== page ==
Suddenly things that had dragged on for years were accomplished relatively quickly. People liked working from home in sweatpants and without makeup. We often got to know our colleagues much better online, seeing or rather ‘Zoom-ing’ in on their home offices, children, pets…. What as a team should we continue after the lockdown ends? And what practices must now cease, because nobody will miss them or they didn’t work or were annoying? And where should we start, because now we really must, because times have changed?

Tip 6: Keep teleworking negotiable

The biggest teleworking experiment in history will not cease. Nearly half of all employers want more teleworking. Have open discussions with one another about how to deal with this during the coming year. If the workplace is (partly) reopened, are employees also expected to show up? How much leeway should employees be given to decide this for themselves? What does this mean for formal conditions of employment?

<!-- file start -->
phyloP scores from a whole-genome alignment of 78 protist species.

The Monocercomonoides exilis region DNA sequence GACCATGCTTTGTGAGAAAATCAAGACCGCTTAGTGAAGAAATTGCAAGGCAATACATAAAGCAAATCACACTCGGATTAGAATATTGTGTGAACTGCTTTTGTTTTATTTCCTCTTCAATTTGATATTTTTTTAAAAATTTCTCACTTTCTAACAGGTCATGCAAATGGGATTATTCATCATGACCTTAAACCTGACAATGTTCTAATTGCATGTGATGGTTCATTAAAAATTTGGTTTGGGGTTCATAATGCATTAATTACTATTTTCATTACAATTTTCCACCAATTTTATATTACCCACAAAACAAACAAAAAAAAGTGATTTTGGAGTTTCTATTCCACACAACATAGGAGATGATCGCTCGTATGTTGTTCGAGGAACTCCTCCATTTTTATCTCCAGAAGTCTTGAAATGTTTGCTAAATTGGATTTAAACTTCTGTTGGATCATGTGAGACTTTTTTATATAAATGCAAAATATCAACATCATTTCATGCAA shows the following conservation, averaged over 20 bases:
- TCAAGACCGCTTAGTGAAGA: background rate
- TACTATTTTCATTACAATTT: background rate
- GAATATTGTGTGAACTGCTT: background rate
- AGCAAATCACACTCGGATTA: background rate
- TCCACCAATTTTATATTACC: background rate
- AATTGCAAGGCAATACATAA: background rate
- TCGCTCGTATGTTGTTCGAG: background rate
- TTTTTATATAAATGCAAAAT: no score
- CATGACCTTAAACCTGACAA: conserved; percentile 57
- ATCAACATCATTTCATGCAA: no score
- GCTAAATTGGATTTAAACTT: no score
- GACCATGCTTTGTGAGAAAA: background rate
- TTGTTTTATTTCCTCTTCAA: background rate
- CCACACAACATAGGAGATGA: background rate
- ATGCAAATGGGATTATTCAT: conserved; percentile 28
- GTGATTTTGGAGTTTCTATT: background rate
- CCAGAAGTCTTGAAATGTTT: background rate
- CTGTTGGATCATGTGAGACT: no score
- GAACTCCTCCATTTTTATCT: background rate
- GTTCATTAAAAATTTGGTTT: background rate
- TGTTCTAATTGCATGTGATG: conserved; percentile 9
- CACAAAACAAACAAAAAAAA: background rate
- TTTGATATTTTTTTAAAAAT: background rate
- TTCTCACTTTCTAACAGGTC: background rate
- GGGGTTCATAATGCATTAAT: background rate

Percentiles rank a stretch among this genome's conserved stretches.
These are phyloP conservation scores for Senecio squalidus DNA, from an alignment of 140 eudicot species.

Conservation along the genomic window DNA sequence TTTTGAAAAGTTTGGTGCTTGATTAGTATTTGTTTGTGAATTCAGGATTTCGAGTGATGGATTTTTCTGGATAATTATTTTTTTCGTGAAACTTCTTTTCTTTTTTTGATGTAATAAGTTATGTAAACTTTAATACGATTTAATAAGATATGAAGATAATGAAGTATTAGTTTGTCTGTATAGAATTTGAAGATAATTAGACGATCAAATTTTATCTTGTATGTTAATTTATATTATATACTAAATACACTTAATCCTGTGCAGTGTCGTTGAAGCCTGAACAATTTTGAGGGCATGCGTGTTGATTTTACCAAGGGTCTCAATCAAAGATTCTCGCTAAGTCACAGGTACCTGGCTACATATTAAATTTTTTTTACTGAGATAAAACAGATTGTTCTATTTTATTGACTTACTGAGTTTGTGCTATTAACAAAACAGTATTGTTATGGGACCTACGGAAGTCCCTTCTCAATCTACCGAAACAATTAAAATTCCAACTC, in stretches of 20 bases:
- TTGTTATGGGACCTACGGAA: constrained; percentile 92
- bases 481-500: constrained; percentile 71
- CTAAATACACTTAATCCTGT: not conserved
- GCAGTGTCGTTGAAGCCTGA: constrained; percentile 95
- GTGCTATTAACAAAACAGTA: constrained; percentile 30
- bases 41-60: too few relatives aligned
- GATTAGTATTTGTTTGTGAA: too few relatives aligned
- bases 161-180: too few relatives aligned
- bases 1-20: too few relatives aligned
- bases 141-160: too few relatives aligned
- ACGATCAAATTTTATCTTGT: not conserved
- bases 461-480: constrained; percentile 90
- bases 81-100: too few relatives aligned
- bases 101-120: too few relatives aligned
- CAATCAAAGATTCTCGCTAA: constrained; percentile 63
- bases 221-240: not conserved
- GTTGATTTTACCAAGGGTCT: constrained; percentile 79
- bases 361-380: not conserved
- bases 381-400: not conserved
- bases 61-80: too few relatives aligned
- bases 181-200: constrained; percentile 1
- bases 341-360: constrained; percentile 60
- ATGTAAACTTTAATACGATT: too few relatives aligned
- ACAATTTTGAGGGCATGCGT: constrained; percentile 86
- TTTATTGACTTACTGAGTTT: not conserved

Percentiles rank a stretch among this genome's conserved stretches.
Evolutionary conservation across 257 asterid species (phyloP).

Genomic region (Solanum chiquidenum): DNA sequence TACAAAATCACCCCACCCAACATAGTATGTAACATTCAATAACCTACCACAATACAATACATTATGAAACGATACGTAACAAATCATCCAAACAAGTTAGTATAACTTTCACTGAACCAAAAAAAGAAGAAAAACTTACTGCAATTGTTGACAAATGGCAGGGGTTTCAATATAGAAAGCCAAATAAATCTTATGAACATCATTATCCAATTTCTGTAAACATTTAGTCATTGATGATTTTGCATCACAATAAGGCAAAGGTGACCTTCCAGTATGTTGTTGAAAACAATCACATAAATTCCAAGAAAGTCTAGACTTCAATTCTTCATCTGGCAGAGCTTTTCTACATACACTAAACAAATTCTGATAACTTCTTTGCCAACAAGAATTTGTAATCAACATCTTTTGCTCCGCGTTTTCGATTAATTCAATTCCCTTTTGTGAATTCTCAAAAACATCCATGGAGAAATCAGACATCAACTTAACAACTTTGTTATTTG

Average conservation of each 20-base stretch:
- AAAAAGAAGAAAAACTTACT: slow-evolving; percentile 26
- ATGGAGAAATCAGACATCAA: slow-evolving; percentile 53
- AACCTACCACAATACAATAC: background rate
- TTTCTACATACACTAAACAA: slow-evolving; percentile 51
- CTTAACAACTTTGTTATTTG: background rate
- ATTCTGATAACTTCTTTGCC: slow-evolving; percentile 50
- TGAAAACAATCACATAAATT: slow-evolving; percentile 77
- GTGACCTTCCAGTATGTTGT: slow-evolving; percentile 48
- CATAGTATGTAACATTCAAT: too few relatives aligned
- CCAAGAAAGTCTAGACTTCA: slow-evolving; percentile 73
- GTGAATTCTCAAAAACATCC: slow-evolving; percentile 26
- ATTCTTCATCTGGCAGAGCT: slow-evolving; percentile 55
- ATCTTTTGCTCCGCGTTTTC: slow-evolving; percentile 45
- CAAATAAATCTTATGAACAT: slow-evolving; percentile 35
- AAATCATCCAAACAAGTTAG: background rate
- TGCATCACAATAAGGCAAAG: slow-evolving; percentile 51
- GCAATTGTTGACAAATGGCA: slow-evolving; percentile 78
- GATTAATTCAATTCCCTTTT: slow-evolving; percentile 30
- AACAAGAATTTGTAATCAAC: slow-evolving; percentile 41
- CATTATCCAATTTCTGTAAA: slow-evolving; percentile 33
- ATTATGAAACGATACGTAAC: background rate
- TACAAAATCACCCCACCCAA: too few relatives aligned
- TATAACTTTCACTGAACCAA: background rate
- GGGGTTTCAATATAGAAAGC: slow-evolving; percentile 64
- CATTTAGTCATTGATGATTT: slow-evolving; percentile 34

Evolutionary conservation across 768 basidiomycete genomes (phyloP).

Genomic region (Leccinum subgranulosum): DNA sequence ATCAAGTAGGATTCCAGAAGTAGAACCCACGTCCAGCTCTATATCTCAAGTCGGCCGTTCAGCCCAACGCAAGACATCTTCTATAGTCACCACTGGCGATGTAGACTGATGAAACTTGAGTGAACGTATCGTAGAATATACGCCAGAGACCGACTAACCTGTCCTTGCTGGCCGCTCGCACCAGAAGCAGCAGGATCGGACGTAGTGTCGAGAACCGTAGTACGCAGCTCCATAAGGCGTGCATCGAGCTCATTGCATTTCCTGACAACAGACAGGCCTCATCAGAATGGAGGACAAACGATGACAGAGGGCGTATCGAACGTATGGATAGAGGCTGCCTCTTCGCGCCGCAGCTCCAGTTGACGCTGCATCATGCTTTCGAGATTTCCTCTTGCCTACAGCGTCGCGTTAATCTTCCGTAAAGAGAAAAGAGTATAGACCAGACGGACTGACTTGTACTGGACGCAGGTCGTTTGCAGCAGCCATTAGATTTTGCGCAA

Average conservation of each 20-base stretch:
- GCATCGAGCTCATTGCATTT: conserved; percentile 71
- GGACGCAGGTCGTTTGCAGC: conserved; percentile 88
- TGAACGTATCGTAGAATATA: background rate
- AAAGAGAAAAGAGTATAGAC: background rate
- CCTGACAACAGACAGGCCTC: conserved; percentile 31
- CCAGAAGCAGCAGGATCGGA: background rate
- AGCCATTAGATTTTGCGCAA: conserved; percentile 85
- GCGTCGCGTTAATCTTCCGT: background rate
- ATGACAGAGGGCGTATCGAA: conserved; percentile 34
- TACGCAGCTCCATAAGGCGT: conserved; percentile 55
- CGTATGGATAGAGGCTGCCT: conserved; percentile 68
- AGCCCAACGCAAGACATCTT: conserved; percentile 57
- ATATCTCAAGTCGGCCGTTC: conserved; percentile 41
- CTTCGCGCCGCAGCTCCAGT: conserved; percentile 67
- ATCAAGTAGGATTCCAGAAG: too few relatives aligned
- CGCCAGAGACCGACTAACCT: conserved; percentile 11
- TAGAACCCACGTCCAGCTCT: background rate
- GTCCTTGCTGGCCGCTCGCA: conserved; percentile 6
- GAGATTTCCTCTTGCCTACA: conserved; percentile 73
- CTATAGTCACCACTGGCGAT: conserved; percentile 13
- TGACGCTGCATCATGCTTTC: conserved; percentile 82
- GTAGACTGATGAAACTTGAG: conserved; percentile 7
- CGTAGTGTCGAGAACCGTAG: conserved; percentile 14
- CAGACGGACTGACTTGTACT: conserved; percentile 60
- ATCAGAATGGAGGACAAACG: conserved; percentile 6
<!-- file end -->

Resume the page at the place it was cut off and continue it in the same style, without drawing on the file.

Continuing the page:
Tip 7: Reprioritise

Some companies have seen their markets change or collapse overnight. For others, a depressed economy has changed their world. “The only way to predict the future is to shape it yourself,” said Peter Drucker, a renowned management guru. Objectives and performance targets must be reset and reprioritised. How was the organisation doing before, and what does this mean for the years ahead? Which products and services are we focusing on? And how is everyone contributing towards this? These are not only questions for the MT or HR department ─ they pertain to all employees. By working together to find solutions, you show that you take your employees seriously and genuinely value them. And that will certainly benefit the employee experience.

Author: Heleen Mes